Rechargeable Hearing Aid Batteries
Smart Hearing Aid Technology and Energy Sources
Hearing aids have revolutionized the way we hear the world around us. In the past decade, they have evolved into discreet, fast, and incredibly powerful devices – not unlike tiny computers we can wear in our ears! But unlike our laptops and smartphones which are fully rechargeable, hearing aids use very small batteries that aren’t rechargeable. Until now. We’ve finally found a way to fulfill advanced power needs in a tiny rechargeable battery!
The Problem with Hearing Aid Batteries
Prior to new wireless features, zinc air hearing aid batteries could last anywhere between one to two weeks, which meant binaural hearing aid wearers used, on average, 100 zinc air batteries a year. Now, with the higher energy usage of wireless technology, zinc air batters last no longer than one to two days, on average. It is estimated that 150 billion zinc air hearing aid batteries are disposed of annually. This comes as a cost to both the hearing aid wearer and the environment.
Some hearing aid wearers may find they are spending up to $150 a year on hearing aid batteries alone. At the same time, with so many new advanced features, wearers may find there is less confidence in the lasting power of batteries. Instead of feeling confident that your hearing aids will work for you anywhere you go, you must remember to bring an extra set of batteries with you, just in case. If you lead an active lifestyle, or find yourself often in louder settings, the hearing aid processes more auditory information and drains more battery than normal, leaving you vulnerable if you do not have an extra set.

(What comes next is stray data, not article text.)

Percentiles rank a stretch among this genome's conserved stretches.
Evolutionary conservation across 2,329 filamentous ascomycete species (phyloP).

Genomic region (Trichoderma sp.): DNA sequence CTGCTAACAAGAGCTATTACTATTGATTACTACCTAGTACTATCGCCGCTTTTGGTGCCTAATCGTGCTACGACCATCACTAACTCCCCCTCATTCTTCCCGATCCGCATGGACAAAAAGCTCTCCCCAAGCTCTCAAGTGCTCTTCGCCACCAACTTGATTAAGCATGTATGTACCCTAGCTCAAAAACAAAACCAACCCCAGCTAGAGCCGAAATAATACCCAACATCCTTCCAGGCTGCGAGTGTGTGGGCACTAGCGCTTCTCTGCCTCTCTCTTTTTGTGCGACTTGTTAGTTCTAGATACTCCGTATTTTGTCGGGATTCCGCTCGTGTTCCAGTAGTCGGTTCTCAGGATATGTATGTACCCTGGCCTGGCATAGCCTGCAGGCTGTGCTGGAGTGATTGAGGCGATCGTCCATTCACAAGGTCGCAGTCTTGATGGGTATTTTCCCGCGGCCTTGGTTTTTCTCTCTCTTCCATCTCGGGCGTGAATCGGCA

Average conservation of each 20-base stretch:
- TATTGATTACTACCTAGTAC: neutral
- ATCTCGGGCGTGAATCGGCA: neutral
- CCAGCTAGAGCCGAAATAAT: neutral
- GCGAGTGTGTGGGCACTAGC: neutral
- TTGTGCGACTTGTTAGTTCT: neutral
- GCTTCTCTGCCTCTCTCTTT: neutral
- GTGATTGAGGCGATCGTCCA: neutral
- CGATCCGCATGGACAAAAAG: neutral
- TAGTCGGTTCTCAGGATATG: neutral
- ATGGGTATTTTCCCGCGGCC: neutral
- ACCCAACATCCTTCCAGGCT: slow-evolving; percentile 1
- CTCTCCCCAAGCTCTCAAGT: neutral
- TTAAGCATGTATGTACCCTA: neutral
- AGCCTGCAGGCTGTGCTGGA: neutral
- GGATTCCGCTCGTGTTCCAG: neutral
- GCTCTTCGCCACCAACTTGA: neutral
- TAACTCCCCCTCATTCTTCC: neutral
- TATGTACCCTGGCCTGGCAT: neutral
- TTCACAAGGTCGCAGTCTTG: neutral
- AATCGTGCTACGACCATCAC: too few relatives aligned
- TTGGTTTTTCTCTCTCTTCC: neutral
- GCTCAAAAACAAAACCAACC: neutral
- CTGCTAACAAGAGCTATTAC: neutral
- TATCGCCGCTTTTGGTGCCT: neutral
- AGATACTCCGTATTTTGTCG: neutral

Consider the math: if you wear two hearing aids, you are replacing two batteries every few days or once a week. Even with rechargeable batteries, they still need to be replaced once a year. Annually, 150 billion zinc air batteries make their way to landfills. As they are not recyclable, these batteries become waste product which run the risk of seeping lead and acid into underground water supplies and become an environmental hazard.
Rechargeable Hearing Solutions
This brings greater benefits to hearing aid wearers as well. As hearing loss is a common condition in older Americans, who may also experience difficulty with dexterity and arthritis, rechargeable hearing aids offer ease of use. Rather than struggling with the small components of the hearing aid to replace the tiny batteries, wearers simply remove their hearing aids, place them in the recharging station at night, and wake up to fully charged batteries in the morning.
Additionally, rechargeable hearing aids reduce the level of lead and acid that seeps into our water supply from disposed batteries. They are also more cost-effective. And, since rechargeable hearing aids are designed to keep their charge for a specific amount of time, hearing aid wearers may go through their days with confidence, knowing they will not drain their batteries.